We are left to wonder, then, what strength of spirit and independence has passed down through the family to Miss T. and, most importantly, whether Lord M. is looking for such spirit in his future wife.

Expect further updates in due course.

The Road to Newgate

London 1678. Titus Oates, an unknown preacher, creates panic with wild stories of a Catholic uprising against Charles II. The murder of a prominent Protestant magistrate appears to confirm that the Popish Plot is real.

Only Nathaniel Thompson, writer and Licenser of the Presses, instinctively doubts Oates’s revelations. Even his young wife, Anne, is not so sure. And neither know that their friend William Smith has personal history with Titus Oates.

When Nathaniel takes a public stand, questioning the plot and Oates’s integrity, the consequences threaten them all.


London, 1678

1 Nathaniel Thompson

“All the world has been to the Bartholomew Fair! What do you mean you’ve never been here?”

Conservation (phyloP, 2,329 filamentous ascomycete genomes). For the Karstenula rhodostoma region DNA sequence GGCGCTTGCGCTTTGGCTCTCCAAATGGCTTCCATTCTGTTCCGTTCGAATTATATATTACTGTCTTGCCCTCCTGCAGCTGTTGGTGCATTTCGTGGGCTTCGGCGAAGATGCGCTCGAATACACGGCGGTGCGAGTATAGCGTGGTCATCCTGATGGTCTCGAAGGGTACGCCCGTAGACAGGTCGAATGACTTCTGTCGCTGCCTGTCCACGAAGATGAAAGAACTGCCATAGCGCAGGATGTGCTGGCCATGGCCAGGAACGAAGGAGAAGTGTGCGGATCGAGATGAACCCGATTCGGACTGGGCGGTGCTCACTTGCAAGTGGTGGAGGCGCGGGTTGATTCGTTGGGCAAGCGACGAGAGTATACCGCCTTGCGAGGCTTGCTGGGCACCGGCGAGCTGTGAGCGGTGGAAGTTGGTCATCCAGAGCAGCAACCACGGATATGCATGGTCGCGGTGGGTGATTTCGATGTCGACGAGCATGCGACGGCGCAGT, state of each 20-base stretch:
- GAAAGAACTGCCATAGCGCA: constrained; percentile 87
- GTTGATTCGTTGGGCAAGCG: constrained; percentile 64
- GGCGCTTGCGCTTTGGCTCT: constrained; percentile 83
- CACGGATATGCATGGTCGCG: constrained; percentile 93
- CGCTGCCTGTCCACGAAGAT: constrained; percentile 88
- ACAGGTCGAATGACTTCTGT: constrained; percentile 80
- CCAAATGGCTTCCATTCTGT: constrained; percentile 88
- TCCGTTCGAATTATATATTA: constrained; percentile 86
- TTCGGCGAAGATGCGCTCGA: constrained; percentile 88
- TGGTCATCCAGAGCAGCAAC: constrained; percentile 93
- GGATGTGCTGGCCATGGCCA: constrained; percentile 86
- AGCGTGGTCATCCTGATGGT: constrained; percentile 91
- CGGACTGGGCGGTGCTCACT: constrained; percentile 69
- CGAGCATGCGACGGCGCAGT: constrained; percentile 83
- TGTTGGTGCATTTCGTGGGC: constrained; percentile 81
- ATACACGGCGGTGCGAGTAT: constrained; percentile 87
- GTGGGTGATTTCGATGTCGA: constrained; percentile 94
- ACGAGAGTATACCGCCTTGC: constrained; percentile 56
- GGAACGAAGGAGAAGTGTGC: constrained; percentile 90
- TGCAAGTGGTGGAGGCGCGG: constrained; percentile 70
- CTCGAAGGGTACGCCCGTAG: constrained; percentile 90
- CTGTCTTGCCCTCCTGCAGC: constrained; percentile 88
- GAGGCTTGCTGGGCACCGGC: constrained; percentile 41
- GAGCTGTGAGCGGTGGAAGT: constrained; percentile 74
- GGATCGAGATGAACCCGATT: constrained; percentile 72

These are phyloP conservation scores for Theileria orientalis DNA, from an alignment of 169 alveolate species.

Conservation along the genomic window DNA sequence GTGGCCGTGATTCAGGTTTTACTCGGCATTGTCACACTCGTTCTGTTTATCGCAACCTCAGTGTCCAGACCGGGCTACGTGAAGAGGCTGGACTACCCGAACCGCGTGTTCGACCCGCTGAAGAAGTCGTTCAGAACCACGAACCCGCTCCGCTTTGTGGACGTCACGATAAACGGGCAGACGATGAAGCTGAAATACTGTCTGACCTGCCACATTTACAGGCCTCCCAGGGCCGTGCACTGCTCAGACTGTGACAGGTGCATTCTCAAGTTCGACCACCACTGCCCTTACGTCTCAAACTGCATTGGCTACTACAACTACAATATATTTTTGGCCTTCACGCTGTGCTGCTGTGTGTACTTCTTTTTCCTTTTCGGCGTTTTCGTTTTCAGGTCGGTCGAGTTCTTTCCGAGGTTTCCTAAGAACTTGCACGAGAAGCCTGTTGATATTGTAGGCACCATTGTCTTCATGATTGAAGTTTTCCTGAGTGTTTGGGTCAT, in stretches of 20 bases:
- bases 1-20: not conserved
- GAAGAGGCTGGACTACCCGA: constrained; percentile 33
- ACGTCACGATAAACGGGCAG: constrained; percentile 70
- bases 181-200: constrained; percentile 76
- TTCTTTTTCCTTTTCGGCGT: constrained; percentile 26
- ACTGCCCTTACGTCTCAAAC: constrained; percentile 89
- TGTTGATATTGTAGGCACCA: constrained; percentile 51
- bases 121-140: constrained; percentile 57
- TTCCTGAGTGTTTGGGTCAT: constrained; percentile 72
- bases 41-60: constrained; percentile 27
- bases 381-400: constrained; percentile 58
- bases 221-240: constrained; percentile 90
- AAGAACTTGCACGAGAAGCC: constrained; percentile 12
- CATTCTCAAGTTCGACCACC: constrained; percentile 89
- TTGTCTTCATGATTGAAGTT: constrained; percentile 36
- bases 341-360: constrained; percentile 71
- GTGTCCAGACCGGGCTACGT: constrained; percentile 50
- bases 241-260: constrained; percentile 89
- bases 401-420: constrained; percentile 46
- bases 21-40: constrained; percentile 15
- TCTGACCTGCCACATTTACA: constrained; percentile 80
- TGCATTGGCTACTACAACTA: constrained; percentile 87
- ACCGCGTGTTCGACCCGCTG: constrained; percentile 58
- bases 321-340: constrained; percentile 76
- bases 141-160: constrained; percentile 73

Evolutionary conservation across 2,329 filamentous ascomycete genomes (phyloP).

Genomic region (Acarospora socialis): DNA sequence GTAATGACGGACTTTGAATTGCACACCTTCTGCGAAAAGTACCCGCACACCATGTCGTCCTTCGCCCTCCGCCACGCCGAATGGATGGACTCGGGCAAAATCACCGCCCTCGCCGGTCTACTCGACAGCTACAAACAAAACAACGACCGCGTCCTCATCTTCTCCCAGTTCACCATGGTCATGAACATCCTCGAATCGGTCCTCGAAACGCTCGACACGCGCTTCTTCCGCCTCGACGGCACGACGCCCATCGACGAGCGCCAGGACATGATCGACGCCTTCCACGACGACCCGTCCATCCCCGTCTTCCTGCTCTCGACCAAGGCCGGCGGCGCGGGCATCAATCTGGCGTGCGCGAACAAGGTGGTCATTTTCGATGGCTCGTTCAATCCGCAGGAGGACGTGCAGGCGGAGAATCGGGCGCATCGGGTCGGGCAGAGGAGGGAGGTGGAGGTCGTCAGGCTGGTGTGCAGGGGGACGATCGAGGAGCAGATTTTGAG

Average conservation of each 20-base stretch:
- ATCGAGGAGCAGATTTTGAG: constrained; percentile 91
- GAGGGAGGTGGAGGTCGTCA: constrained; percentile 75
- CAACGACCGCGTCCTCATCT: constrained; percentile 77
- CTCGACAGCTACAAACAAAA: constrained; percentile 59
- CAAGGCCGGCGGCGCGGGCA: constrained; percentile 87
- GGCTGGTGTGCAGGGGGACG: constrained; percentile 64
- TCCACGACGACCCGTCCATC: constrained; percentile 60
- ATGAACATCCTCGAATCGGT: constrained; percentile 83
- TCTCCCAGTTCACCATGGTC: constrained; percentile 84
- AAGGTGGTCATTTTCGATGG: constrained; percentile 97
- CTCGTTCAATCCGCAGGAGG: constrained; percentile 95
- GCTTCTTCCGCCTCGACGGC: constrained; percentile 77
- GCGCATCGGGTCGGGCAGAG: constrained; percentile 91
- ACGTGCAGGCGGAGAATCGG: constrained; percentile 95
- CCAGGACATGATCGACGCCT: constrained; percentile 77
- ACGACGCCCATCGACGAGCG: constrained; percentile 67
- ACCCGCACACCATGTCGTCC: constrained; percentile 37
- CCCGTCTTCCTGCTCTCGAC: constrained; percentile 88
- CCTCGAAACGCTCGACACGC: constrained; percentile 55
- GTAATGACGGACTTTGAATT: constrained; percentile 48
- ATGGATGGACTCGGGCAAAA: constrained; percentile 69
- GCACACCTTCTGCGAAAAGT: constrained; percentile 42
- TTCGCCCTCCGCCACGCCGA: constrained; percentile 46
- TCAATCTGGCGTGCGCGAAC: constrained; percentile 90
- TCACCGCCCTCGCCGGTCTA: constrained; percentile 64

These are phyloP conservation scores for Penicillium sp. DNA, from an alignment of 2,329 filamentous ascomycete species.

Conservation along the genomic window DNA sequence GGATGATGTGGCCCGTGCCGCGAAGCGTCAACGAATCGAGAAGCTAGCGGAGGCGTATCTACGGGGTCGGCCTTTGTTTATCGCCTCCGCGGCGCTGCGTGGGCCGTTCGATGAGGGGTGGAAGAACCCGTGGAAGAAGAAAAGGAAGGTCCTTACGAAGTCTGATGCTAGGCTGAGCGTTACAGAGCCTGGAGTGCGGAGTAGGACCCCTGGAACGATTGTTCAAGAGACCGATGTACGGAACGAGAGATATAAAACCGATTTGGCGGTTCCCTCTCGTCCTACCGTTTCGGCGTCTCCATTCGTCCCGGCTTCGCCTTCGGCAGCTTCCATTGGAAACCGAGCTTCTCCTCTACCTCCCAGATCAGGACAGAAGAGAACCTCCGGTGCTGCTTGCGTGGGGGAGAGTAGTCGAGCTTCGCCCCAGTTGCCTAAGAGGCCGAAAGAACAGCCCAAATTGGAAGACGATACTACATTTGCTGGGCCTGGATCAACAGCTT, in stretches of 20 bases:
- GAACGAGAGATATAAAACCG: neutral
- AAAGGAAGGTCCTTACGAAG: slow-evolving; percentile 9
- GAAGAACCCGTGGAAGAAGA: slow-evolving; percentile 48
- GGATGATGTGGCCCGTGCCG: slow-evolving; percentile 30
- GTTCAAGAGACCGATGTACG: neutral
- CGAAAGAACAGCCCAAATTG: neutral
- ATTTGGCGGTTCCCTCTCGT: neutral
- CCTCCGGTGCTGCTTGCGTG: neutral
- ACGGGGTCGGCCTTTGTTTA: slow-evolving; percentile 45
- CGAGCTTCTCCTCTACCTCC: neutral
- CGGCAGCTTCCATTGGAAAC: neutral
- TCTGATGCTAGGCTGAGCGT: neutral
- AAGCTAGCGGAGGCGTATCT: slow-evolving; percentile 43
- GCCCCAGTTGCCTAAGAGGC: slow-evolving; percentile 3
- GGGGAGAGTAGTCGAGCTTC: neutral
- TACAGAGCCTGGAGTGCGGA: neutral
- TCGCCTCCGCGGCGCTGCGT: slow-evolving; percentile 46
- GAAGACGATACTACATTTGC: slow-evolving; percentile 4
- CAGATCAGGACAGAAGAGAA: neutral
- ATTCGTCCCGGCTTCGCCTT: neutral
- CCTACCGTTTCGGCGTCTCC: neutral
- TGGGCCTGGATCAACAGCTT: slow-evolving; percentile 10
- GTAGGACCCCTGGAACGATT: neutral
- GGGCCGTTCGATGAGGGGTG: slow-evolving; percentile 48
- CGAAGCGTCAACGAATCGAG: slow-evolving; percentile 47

“What do you suppose I mean?” Anne says, arching two fine, black brush strokes – eyebrows in a more commonplace face.

It is a genuine surprise. My wife has lived all her life in London. I’m astonished that she has never experienced one of the most famous attractions in the city.

“Well, look about you, Nathaniel,” she says, tucking her arm back into mine. “It is not exactly genteel. Why did you think I was so keen to come?”

She smiles, a dimple playing in her cheek, but I suppress a groan. Of course, her family would not have stooped to visit such a place. Various choice answers spring to mind, but I wind my fingers in hers and hold my tongue. This is our holiday; not to be spoiled by awkward thoughts of Anne’s relations. Instead, I kiss her smooth dark hair.

She is right about the fair. It is a storm of activity, and much of it far from decorous. Thankfully, we’re here in the late afternoon, not the evening, but even so, there are few families present. Instead, the fair attracts courting couples, scrubby urchins chasing rats, and saucy girls up for a lark during a few hours excused from sewing work or service. Working men, their bellies warm with ale, crowd around stalls to trade insults and roar out wagers. We pass a trio of buxom dames, glorious to behold in citrus satin stripes and sweating under their wigs. One drops her purse and bends to retrieve it. When she stands, we are treated to the sight of her ample flesh escaping the confines of her corset. Her friends squeal and point as Anne clutches my arm. She has to dip her head to hide her laughter.